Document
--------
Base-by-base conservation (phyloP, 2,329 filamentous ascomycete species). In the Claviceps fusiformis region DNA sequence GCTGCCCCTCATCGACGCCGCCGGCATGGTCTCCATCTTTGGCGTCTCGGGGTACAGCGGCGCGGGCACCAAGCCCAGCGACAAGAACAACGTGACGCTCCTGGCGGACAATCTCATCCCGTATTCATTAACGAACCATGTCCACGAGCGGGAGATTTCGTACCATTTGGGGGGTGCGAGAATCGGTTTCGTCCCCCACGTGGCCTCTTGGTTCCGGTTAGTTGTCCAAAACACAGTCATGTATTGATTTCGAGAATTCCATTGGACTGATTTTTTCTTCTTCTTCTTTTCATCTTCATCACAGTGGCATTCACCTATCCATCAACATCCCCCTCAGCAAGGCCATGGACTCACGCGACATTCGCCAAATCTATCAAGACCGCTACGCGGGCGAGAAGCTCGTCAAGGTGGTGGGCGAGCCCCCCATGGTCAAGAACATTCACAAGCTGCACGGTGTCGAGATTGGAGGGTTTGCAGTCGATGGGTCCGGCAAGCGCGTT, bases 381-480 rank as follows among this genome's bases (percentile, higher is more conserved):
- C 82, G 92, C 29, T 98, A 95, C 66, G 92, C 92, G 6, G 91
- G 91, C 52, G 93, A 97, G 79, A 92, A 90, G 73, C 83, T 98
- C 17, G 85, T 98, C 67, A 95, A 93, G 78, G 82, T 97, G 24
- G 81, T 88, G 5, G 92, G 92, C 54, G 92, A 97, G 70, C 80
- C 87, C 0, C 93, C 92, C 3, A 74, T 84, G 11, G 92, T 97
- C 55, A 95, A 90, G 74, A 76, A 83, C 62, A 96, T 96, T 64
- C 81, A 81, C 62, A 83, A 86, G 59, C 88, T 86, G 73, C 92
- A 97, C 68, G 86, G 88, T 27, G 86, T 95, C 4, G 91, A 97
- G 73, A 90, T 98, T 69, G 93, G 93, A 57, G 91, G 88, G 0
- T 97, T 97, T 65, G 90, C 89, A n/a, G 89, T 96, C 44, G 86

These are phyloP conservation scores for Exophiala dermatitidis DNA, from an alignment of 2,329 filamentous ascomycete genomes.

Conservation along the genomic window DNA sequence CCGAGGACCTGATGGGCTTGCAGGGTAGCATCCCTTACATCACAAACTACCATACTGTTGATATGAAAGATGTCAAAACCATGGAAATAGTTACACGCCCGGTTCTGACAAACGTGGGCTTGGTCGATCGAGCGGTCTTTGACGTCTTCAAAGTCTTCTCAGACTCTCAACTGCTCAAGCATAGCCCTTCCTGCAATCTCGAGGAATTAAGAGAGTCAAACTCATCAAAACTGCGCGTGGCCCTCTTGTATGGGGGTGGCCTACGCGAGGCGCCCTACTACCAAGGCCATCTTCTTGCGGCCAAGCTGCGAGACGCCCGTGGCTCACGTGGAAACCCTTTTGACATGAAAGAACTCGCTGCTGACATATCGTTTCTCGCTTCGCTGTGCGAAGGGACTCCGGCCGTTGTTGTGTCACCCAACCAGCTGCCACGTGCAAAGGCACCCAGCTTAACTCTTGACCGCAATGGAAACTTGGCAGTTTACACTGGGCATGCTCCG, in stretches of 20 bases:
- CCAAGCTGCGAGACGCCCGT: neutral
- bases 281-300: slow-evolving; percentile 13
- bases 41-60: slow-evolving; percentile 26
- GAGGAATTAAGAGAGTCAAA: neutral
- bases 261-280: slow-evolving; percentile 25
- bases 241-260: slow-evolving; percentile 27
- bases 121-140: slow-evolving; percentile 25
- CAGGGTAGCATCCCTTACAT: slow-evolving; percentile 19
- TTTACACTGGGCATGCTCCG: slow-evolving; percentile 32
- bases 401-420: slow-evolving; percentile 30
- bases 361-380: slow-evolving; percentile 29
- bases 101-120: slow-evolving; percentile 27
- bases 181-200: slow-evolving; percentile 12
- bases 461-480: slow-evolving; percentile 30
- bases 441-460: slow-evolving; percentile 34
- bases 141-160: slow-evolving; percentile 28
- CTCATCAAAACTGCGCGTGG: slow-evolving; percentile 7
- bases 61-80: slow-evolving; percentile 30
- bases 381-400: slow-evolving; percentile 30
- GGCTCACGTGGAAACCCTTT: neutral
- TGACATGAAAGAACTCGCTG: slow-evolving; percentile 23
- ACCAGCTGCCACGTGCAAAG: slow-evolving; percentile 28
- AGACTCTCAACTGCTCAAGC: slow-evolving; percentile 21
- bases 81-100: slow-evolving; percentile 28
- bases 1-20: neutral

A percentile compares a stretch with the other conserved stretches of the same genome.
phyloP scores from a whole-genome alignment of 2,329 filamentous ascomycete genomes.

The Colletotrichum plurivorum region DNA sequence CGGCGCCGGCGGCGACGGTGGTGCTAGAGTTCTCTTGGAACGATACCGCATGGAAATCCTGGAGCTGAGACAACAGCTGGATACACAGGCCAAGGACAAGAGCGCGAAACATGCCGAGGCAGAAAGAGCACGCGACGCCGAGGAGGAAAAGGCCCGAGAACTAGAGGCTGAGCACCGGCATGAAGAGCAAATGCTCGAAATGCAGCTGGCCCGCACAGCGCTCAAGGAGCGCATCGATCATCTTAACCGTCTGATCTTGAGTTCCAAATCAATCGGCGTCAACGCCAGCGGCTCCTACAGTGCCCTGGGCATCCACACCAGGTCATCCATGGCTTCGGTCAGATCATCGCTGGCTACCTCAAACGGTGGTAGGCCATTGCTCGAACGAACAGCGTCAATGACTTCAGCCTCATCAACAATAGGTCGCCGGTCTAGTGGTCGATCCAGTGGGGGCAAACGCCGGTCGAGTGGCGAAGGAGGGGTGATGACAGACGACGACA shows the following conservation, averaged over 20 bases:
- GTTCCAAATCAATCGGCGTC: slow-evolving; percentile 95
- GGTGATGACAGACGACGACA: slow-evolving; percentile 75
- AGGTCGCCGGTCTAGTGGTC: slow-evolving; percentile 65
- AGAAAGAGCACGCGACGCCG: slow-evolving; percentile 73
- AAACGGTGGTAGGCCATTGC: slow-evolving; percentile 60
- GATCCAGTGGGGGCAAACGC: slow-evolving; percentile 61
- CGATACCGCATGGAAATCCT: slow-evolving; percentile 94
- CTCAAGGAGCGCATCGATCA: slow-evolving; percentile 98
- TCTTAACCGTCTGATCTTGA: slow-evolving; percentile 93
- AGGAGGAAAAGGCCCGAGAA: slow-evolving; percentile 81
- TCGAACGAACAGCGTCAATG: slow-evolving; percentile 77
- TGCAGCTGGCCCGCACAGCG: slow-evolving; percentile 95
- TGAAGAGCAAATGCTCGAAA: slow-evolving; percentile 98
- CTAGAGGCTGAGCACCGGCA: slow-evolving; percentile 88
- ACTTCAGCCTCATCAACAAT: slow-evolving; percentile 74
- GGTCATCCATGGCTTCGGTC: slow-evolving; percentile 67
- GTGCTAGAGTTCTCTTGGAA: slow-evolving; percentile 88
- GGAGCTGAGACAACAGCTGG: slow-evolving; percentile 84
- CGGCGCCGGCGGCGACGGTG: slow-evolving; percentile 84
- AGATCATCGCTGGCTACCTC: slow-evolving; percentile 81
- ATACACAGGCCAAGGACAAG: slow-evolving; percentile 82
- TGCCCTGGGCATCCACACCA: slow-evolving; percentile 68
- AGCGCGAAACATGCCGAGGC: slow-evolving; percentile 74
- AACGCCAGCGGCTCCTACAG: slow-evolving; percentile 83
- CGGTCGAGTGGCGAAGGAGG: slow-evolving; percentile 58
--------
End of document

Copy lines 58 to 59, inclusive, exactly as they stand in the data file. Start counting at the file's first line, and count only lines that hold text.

- GTGCTAGAGTTCTCTTGGAA: slow-evolving; percentile 88
- GGAGCTGAGACAACAGCTGG: slow-evolving; percentile 84